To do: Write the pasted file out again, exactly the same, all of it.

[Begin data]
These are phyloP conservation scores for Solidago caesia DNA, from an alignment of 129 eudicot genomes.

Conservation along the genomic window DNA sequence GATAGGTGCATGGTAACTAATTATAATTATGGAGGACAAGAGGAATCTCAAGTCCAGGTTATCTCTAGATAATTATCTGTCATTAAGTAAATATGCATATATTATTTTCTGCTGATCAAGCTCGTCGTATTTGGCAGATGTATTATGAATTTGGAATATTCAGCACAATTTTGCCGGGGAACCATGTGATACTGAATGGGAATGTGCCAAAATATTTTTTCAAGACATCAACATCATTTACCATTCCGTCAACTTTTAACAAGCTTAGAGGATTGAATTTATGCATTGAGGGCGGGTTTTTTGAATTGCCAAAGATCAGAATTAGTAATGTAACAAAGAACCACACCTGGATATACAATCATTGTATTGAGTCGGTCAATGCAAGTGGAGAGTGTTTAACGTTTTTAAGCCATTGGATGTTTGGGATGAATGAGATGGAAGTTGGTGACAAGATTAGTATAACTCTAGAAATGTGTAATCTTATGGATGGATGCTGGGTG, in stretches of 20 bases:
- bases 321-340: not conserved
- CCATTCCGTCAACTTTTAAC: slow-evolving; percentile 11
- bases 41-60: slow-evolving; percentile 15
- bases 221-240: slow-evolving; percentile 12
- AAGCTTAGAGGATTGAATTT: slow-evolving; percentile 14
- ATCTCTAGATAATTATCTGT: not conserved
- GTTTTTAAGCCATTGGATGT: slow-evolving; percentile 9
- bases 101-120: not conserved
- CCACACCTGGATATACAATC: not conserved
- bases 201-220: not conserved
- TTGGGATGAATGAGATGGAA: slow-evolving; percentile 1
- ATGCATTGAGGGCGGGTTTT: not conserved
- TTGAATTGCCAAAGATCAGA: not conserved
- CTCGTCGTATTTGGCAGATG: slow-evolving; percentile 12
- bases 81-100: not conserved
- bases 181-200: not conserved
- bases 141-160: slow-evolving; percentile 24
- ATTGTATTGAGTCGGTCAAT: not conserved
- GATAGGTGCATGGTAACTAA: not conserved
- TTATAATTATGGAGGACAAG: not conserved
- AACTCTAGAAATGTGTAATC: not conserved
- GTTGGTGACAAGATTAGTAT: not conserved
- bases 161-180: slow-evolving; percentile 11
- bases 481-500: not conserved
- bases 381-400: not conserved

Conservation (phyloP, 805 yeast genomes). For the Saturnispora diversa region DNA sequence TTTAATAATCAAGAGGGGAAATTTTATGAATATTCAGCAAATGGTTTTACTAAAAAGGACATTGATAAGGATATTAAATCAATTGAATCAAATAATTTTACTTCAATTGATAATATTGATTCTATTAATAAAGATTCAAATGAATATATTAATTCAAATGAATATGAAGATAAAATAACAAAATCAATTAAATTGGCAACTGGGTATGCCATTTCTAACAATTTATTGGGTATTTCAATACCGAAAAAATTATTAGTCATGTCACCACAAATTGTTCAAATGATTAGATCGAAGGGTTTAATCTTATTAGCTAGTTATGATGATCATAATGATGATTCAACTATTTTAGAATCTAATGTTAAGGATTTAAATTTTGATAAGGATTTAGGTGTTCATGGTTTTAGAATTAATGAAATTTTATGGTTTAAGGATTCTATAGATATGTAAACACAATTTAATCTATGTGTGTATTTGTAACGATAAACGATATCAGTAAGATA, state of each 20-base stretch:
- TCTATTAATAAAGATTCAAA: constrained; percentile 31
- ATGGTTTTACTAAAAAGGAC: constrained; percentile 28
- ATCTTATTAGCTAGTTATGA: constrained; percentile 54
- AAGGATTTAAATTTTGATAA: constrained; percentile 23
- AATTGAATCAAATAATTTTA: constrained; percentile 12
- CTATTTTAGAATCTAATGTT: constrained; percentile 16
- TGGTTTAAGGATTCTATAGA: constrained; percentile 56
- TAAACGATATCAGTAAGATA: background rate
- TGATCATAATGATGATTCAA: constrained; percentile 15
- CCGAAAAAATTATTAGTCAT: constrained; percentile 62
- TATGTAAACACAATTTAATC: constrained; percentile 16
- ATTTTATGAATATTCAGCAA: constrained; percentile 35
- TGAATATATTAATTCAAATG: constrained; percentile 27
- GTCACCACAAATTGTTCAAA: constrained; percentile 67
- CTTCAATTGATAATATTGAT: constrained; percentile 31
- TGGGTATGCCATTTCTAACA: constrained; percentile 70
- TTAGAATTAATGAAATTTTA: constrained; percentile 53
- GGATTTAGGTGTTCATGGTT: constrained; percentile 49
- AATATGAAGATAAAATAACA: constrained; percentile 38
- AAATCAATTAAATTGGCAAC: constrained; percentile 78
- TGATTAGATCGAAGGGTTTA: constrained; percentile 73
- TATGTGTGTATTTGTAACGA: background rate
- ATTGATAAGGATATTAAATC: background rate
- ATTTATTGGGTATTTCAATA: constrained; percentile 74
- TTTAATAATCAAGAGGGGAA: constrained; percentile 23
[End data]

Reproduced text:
These are phyloP conservation scores for Solidago caesia DNA, from an alignment of 129 eudicot genomes.

Conservation along the genomic window DNA sequence GATAGGTGCATGGTAACTAATTATAATTATGGAGGACAAGAGGAATCTCAAGTCCAGGTTATCTCTAGATAATTATCTGTCATTAAGTAAATATGCATATATTATTTTCTGCTGATCAAGCTCGTCGTATTTGGCAGATGTATTATGAATTTGGAATATTCAGCACAATTTTGCCGGGGAACCATGTGATACTGAATGGGAATGTGCCAAAATATTTTTTCAAGACATCAACATCATTTACCATTCCGTCAACTTTTAACAAGCTTAGAGGATTGAATTTATGCATTGAGGGCGGGTTTTTTGAATTGCCAAAGATCAGAATTAGTAATGTAACAAAGAACCACACCTGGATATACAATCATTGTATTGAGTCGGTCAATGCAAGTGGAGAGTGTTTAACGTTTTTAAGCCATTGGATGTTTGGGATGAATGAGATGGAAGTTGGTGACAAGATTAGTATAACTCTAGAAATGTGTAATCTTATGGATGGATGCTGGGTG, in stretches of 20 bases:
- bases 321-340: not conserved
- CCATTCCGTCAACTTTTAAC: slow-evolving; percentile 11
- bases 41-60: slow-evolving; percentile 15
- bases 221-240: slow-evolving; percentile 12
- AAGCTTAGAGGATTGAATTT: slow-evolving; percentile 14
- ATCTCTAGATAATTATCTGT: not conserved
- GTTTTTAAGCCATTGGATGT: slow-evolving; percentile 9
- bases 101-120: not conserved
- CCACACCTGGATATACAATC: not conserved
- bases 201-220: not conserved
- TTGGGATGAATGAGATGGAA: slow-evolving; percentile 1
- ATGCATTGAGGGCGGGTTTT: not conserved
- TTGAATTGCCAAAGATCAGA: not conserved
- CTCGTCGTATTTGGCAGATG: slow-evolving; percentile 12
- bases 81-100: not conserved
- bases 181-200: not conserved
- bases 141-160: slow-evolving; percentile 24
- ATTGTATTGAGTCGGTCAAT: not conserved
- GATAGGTGCATGGTAACTAA: not conserved
- TTATAATTATGGAGGACAAG: not conserved
- AACTCTAGAAATGTGTAATC: not conserved
- GTTGGTGACAAGATTAGTAT: not conserved
- bases 161-180: slow-evolving; percentile 11
- bases 481-500: not conserved
- bases 381-400: not conserved

Conservation (phyloP, 805 yeast genomes). For the Saturnispora diversa region DNA sequence TTTAATAATCAAGAGGGGAAATTTTATGAATATTCAGCAAATGGTTTTACTAAAAAGGACATTGATAAGGATATTAAATCAATTGAATCAAATAATTTTACTTCAATTGATAATATTGATTCTATTAATAAAGATTCAAATGAATATATTAATTCAAATGAATATGAAGATAAAATAACAAAATCAATTAAATTGGCAACTGGGTATGCCATTTCTAACAATTTATTGGGTATTTCAATACCGAAAAAATTATTAGTCATGTCACCACAAATTGTTCAAATGATTAGATCGAAGGGTTTAATCTTATTAGCTAGTTATGATGATCATAATGATGATTCAACTATTTTAGAATCTAATGTTAAGGATTTAAATTTTGATAAGGATTTAGGTGTTCATGGTTTTAGAATTAATGAAATTTTATGGTTTAAGGATTCTATAGATATGTAAACACAATTTAATCTATGTGTGTATTTGTAACGATAAACGATATCAGTAAGATA, state of each 20-base stretch:
- TCTATTAATAAAGATTCAAA: constrained; percentile 31
- ATGGTTTTACTAAAAAGGAC: constrained; percentile 28
- ATCTTATTAGCTAGTTATGA: constrained; percentile 54
- AAGGATTTAAATTTTGATAA: constrained; percentile 23
- AATTGAATCAAATAATTTTA: constrained; percentile 12
- CTATTTTAGAATCTAATGTT: constrained; percentile 16
- TGGTTTAAGGATTCTATAGA: constrained; percentile 56
- TAAACGATATCAGTAAGATA: background rate
- TGATCATAATGATGATTCAA: constrained; percentile 15
- CCGAAAAAATTATTAGTCAT: constrained; percentile 62
- TATGTAAACACAATTTAATC: constrained; percentile 16
- ATTTTATGAATATTCAGCAA: constrained; percentile 35
- TGAATATATTAATTCAAATG: constrained; percentile 27
- GTCACCACAAATTGTTCAAA: constrained; percentile 67
- CTTCAATTGATAATATTGAT: constrained; percentile 31
- TGGGTATGCCATTTCTAACA: constrained; percentile 70
- TTAGAATTAATGAAATTTTA: constrained; percentile 53
- GGATTTAGGTGTTCATGGTT: constrained; percentile 49
- AATATGAAGATAAAATAACA: constrained; percentile 38
- AAATCAATTAAATTGGCAAC: constrained; percentile 78
- TGATTAGATCGAAGGGTTTA: constrained; percentile 73
- TATGTGTGTATTTGTAACGA: background rate
- ATTGATAAGGATATTAAATC: background rate
- ATTTATTGGGTATTTCAATA: constrained; percentile 74
- TTTAATAATCAAGAGGGGAA: constrained; percentile 23